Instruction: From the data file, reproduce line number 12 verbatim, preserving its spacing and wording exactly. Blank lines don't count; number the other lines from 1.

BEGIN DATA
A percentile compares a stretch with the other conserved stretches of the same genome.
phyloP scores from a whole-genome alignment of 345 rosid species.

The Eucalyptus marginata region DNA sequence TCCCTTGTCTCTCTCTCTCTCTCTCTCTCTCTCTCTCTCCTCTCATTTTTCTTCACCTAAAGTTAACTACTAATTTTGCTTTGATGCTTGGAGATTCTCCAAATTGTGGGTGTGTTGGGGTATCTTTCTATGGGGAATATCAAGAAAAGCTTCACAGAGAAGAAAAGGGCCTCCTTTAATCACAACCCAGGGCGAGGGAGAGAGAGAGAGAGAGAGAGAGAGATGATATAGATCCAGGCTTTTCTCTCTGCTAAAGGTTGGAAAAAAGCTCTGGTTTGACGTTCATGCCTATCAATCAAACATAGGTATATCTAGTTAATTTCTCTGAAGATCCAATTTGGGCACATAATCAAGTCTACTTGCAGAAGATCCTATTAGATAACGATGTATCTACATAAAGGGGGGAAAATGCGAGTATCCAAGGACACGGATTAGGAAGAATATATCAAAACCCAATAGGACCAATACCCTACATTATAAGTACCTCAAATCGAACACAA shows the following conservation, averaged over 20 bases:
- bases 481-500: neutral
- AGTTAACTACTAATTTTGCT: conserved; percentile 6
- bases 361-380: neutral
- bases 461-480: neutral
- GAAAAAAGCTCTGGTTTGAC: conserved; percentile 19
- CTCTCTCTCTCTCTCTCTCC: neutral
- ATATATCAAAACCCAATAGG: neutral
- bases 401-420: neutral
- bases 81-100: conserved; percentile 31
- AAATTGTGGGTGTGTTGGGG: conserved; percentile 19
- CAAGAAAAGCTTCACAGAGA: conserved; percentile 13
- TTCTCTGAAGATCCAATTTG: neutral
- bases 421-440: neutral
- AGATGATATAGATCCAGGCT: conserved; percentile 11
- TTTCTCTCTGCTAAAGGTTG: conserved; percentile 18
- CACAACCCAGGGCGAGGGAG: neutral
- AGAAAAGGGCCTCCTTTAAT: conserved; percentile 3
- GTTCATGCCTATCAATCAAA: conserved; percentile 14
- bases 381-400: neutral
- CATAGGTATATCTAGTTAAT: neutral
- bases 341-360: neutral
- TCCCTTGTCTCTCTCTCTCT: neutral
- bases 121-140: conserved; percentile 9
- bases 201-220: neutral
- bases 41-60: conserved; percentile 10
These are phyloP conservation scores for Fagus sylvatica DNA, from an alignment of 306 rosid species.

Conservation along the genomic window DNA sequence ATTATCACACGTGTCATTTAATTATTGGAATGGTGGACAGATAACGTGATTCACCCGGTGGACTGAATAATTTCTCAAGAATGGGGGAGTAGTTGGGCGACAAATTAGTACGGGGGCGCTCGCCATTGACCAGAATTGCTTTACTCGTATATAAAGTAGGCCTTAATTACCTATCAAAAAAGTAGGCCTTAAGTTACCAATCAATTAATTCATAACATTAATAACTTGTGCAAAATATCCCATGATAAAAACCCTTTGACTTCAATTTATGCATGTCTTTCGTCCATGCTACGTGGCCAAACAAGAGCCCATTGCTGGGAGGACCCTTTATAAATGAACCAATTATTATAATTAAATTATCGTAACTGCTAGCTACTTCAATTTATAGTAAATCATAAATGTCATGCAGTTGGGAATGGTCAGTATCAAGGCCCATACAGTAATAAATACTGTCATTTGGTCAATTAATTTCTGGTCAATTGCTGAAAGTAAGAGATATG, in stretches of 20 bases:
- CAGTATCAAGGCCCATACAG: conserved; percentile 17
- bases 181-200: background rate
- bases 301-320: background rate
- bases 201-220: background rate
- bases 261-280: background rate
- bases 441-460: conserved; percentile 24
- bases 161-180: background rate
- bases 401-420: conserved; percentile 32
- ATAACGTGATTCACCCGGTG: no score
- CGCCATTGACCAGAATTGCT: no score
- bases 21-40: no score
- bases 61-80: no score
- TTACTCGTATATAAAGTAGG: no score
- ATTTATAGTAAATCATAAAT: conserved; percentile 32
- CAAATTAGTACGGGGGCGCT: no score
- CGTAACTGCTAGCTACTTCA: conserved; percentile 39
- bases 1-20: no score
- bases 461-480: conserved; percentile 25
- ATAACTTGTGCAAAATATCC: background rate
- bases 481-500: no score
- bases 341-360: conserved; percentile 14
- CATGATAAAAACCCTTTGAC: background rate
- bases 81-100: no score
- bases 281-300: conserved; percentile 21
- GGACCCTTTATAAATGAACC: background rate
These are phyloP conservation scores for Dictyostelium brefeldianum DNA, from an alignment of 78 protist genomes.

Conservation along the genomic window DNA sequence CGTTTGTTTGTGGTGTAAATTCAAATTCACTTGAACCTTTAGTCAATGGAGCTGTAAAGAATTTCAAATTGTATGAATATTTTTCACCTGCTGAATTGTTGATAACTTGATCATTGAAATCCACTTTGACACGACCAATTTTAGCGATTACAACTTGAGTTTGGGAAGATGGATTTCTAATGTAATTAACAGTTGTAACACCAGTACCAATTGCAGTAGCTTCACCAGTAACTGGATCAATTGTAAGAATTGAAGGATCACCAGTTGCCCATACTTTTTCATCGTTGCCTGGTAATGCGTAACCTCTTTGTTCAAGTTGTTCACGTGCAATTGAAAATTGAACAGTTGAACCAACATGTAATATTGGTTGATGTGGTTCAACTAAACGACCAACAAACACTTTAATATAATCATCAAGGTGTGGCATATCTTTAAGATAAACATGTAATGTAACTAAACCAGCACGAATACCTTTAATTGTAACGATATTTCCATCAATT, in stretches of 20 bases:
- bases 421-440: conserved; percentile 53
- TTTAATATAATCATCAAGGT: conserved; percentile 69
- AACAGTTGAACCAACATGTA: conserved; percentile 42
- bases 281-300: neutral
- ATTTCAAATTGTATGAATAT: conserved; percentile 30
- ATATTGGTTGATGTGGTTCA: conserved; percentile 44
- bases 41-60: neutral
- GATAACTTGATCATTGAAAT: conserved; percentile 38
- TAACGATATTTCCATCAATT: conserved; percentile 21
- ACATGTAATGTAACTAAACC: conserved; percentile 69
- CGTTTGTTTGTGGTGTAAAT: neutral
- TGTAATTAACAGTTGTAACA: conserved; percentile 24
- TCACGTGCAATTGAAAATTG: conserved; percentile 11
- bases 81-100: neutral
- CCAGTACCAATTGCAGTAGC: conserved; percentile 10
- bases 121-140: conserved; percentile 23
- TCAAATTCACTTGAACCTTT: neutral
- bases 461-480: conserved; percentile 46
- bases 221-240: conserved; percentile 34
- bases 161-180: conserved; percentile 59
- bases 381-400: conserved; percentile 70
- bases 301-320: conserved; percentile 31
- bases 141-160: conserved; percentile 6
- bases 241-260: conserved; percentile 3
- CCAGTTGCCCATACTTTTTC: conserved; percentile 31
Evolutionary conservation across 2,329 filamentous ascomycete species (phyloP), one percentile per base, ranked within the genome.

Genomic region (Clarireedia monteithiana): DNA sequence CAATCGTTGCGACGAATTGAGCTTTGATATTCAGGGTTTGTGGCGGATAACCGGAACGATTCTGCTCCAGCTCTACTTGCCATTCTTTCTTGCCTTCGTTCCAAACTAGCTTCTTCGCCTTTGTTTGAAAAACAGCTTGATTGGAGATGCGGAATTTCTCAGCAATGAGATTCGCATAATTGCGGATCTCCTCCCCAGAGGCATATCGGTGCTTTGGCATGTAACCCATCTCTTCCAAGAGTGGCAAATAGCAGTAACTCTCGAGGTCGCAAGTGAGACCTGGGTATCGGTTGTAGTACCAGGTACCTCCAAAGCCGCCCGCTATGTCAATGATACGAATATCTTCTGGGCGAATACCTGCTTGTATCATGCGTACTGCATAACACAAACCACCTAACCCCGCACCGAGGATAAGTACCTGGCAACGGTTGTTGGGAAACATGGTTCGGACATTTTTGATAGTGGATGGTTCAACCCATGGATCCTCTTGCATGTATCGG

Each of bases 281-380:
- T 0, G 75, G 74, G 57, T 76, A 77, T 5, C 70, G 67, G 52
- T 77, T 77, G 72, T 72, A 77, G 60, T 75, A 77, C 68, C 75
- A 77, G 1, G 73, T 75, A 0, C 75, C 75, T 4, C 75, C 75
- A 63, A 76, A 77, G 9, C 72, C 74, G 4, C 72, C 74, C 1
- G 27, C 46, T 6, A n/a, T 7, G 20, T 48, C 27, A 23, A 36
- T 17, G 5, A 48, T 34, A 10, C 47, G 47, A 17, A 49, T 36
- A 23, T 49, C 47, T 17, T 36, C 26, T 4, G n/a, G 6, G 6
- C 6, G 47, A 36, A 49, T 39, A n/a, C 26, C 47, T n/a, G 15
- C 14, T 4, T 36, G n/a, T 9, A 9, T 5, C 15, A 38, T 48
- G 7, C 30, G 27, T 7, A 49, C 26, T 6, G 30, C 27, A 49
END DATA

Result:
- bases 81-100: conserved; percentile 31